Deep in the Canaries
Watch three surfers find liquid bliss in the Atlantic’s remote, rugged Canary Islands chain
Sacrifice is a concept few would associate with a surf trip. Surfing is a leisurely pursuit in which the greatest sacrifice usually involves giving away the last rub of your wax. Hardly an offering of great worth in the grand scheme of things. But in those few horrible moments directly prior to waking, I felt that my current fragility surely had to be a sufficient offering for the greater good of our surfing success.
Let me roll back a few hours. We had arrived the previous evening as a premature dusk surrounded us. The volcanic topography of the island meant that the sun disappeared behind the mountains far earlier than expected leaving a striking contrast of light dancing through the salt spray rising from the ocean in front of where we stood. We had convoyed down the narrow, winding lanes passing sheer cliffs with only cacti clinging to their sides, thick rainforest then on to the tiny carpark by the ocean surrounded by platanos. The promise of surf had been slim but given the warm water and my own dwindling boardshort opportunities; I was determined to make use of the hand plane that had damaged my boards, wedged between them on the flight over. This also ensured I avoided the task of emptying the shitstorm of groceries, camping equipment and beers that we had stuffed into the cars earlier. While I frolicked in the onshore dribble, the rest of our clan made camp in a clearing on the edge of the cliff under the broad green leaves of the banana trees.
Night quickly came and with it beers and joviality. After a Spanish BBQ a few nights earlier, I should have been prepared for the seemingly endless stream of meat being cooked then passed around the fire. Unfortunately it’s a hardwired symptom of growing up with a younger brother that every meal involves eating to excess, and with no end in sight, the BBQ became more of an endurance test than a meal. Nevertheless the tide of food eventually eased and was soon replaced with beer and banter. My Spanish is limited to coffee orders and obscenities but with the lubrication of alcohol, and the rest of the crew’s slightly better english, we managed to communicate to a passable level, enough to laugh at each other and trade stories of the past 10 days. Wine soon followed beer then a bottle of Johnnie Walker Black appeared. Fragmented memories of my last whiskey encounter flashed before me; stumbling along Scottish streets, sick in bushes, waking with shoes on in bed like a pre-pubescent delinquent. Coincidentally this happened to involve Chris who now sat across the fire grinning like a cheshire cat. Slowly, one and two at a time, the crowd dwindled until it was only the grinning cheshire and myself left beside the embers of the fire. By this stage I was completely glued to my camp chair, half reclined. As Chris rolled his camp mat out under the stars, I chose the more upright position still seated by the fire. The mantra Chris had heckled me with all trip rung in my ears as I passed out with my head in my hands, “Australian’s ay? Can’t take them anywhere.”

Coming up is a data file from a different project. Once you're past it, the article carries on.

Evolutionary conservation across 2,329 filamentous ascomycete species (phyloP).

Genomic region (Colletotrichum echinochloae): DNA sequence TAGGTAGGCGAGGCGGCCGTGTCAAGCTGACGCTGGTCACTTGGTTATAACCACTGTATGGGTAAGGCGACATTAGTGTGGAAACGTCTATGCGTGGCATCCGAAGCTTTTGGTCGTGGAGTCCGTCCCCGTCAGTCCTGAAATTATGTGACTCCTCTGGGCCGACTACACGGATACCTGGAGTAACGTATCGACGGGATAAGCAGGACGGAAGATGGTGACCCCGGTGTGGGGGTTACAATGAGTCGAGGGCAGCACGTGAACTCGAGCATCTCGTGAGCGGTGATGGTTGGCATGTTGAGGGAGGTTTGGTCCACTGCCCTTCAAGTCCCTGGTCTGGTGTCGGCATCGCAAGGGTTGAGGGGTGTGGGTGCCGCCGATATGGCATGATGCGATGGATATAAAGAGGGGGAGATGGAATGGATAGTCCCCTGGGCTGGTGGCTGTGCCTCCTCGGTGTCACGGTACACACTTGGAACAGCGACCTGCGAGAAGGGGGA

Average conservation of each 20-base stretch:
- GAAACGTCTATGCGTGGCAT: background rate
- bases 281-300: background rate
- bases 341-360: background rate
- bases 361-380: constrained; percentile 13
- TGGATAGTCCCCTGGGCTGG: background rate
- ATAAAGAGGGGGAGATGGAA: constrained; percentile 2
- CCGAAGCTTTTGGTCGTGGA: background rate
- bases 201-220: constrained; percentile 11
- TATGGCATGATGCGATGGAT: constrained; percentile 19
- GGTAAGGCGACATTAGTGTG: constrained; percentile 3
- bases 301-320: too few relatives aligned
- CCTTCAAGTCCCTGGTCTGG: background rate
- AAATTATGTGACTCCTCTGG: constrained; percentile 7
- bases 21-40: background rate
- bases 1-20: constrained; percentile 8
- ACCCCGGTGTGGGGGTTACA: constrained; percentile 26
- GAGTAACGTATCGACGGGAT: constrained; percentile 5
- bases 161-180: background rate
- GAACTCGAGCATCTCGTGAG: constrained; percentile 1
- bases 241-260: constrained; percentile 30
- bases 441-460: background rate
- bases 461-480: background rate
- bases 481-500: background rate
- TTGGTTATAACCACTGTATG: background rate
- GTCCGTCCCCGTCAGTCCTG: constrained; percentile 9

And so it was that I came to wake stiff yet thankfully on my back. I had obviously managed to make the transition from chair to ground during the night but didn’t have the cognition to lay anything more than a jacket between myself and the rough gravel. Laying with my eyes still closed I noticed 3 things; firstly the thin blanket covering my face which must have landed there through some show of sympathy; the low thunder coming from our ocean side, a sign that the forecasted swell had obviously arrived; and the far more aggressive thunder rolling around the inside of my head and stomach. The first waking hour and half was a ginger affair as the rest of the crew slowly rose to admire the 6-8ft left grumbling down the distant cliff-lined point. It was with some trepidation and a fair amount of encouragement that I finally entered the water and was soon followed by the others. We traded shifting tubes and speed runs before the tide and wind had their way and the day was called a wrap.
Much like Gandalf the Grey giving his life for the Fellowship of the Ring, I had layed down the ultimate sacrifice to the surfing deities in the interest of the greater good. And much like the resurrection of Gandalf the White from the great abyss, I had been revived from my hangover by the wash of the brine. We ended the journey on a high and as the crew parted ways that afternoon, I couldn’t help but feel that our good fortune had been a result of the divine smiling upon my excessive behaviour and subsequent sickness as a worthy sacrifice.